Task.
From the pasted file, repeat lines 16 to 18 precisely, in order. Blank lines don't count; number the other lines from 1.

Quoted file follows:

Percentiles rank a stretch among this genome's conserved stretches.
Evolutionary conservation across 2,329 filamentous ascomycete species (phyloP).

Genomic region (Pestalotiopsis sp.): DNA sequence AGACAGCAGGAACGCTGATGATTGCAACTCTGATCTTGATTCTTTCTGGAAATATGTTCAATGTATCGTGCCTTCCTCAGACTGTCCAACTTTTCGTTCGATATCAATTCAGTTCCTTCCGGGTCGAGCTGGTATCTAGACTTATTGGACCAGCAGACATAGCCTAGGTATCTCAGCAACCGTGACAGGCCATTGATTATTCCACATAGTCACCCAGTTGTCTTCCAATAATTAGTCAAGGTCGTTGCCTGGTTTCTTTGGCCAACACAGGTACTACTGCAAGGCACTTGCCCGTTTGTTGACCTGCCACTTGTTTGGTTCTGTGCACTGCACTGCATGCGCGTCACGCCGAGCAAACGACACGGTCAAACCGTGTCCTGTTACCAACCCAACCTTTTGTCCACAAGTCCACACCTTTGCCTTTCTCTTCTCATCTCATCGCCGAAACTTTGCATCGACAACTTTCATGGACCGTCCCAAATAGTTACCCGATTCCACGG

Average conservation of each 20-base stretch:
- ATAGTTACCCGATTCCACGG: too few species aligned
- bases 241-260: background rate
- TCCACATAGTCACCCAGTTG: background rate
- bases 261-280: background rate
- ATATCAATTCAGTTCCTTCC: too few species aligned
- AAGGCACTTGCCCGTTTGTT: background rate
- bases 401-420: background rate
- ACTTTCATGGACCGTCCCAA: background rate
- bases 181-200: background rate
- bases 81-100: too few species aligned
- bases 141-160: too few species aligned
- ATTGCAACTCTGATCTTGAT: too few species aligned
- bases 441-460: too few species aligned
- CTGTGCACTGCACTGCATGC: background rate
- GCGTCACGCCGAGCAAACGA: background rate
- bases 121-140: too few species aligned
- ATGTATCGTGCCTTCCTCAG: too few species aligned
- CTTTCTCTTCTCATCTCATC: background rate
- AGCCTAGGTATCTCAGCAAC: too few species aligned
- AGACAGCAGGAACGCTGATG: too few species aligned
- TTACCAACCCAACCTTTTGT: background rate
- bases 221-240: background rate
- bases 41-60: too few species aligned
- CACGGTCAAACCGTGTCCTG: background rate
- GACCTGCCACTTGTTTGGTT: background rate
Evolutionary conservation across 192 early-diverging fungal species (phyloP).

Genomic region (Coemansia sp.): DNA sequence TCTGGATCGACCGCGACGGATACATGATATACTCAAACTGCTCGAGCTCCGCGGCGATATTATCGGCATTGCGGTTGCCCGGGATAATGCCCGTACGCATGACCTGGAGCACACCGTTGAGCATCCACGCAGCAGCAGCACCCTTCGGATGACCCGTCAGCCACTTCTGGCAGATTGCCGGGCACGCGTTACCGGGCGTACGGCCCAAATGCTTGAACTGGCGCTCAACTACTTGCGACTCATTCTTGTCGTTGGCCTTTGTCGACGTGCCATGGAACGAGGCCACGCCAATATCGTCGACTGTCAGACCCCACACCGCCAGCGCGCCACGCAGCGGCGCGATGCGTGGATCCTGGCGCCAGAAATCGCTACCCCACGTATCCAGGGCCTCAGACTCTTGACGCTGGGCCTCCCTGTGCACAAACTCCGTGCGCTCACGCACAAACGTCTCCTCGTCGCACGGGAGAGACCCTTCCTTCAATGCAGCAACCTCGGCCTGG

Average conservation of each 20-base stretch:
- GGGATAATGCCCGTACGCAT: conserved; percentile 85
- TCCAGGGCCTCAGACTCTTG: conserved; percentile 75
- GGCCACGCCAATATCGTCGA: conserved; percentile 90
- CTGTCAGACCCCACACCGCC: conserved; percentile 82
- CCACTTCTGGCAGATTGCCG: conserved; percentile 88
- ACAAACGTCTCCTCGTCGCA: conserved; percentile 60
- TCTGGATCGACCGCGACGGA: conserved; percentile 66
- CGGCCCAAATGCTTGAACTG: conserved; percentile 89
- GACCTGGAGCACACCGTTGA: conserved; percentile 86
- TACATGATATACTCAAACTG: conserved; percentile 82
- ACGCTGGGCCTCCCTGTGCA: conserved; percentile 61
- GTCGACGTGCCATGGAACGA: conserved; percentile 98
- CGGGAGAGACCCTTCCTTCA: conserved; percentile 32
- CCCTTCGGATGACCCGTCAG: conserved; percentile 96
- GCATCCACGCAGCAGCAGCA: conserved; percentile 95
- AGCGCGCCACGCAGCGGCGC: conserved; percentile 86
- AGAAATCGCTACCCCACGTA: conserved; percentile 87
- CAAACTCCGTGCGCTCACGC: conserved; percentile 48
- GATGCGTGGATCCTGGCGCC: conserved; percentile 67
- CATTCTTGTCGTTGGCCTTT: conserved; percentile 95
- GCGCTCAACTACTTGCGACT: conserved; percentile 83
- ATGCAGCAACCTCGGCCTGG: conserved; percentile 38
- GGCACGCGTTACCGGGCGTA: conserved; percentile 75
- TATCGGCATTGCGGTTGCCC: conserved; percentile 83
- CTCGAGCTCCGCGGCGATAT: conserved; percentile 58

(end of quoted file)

- ATTGCAACTCTGATCTTGAT: too few species aligned
- bases 441-460: too few species aligned
- CTGTGCACTGCACTGCATGC: background rate